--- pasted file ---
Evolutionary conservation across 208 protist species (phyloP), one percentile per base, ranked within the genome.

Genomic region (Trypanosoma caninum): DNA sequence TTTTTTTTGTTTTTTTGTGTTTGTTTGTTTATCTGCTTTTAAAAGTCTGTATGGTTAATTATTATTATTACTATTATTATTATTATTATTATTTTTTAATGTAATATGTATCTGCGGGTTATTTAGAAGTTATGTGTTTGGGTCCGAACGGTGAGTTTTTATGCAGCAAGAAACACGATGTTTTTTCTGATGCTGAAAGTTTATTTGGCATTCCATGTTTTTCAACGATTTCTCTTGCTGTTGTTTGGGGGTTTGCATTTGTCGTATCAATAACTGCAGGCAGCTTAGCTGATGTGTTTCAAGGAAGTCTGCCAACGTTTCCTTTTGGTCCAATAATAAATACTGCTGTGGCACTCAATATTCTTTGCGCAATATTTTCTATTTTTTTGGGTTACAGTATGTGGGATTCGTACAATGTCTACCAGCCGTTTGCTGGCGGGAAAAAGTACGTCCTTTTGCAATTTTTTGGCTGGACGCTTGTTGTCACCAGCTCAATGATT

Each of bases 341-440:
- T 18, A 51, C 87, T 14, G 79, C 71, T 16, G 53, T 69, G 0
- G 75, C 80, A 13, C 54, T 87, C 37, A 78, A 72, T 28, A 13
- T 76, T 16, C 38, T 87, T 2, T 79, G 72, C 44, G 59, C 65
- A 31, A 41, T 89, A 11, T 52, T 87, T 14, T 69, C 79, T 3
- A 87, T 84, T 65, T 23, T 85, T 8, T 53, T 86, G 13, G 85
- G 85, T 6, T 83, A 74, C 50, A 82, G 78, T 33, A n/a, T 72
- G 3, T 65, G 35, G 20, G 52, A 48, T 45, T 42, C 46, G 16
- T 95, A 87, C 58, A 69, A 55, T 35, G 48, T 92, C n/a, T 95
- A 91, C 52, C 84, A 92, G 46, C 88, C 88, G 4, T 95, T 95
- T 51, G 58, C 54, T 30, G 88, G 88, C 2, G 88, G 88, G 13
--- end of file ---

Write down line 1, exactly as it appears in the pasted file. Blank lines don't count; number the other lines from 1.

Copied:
Evolutionary conservation across 208 protist species (phyloP), one percentile per base, ranked within the genome.